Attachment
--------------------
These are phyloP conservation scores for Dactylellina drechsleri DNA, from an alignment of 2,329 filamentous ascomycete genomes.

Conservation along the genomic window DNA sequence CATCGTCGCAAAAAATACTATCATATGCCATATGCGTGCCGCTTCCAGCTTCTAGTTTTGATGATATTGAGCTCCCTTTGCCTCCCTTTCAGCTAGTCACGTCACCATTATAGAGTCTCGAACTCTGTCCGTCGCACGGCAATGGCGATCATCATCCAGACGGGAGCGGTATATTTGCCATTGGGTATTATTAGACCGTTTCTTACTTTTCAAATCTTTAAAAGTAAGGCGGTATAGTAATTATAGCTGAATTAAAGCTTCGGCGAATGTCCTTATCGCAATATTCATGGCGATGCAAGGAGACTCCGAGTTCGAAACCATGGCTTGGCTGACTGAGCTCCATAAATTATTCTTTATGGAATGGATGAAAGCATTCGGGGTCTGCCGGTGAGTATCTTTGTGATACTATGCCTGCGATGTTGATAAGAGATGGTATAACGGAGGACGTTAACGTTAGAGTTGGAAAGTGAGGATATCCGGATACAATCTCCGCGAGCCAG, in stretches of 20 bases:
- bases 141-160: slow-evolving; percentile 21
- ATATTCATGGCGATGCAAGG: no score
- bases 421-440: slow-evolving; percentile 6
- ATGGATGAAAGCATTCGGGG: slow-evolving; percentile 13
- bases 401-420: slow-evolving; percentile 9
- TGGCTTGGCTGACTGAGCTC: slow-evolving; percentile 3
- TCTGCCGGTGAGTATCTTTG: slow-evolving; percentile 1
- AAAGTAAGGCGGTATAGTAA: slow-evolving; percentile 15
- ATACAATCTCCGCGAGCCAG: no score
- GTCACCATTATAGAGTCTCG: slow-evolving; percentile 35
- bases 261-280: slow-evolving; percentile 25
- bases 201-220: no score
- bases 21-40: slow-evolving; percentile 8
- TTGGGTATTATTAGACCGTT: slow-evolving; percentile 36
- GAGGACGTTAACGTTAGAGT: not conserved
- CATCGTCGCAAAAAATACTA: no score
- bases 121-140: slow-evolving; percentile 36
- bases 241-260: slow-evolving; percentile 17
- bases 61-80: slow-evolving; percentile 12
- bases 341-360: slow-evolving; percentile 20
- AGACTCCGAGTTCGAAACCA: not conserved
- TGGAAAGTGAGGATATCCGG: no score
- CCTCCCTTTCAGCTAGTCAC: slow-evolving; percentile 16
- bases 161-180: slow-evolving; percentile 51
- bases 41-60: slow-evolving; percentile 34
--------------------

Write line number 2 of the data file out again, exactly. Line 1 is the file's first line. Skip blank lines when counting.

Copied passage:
Conservation along the genomic window DNA sequence CATCGTCGCAAAAAATACTATCATATGCCATATGCGTGCCGCTTCCAGCTTCTAGTTTTGATGATATTGAGCTCCCTTTGCCTCCCTTTCAGCTAGTCACGTCACCATTATAGAGTCTCGAACTCTGTCCGTCGCACGGCAATGGCGATCATCATCCAGACGGGAGCGGTATATTTGCCATTGGGTATTATTAGACCGTTTCTTACTTTTCAAATCTTTAAAAGTAAGGCGGTATAGTAATTATAGCTGAATTAAAGCTTCGGCGAATGTCCTTATCGCAATATTCATGGCGATGCAAGGAGACTCCGAGTTCGAAACCATGGCTTGGCTGACTGAGCTCCATAAATTATTCTTTATGGAATGGATGAAAGCATTCGGGGTCTGCCGGTGAGTATCTTTGTGATACTATGCCTGCGATGTTGATAAGAGATGGTATAACGGAGGACGTTAACGTTAGAGTTGGAAAGTGAGGATATCCGGATACAATCTCCGCGAGCCAG, in stretches of 20 bases: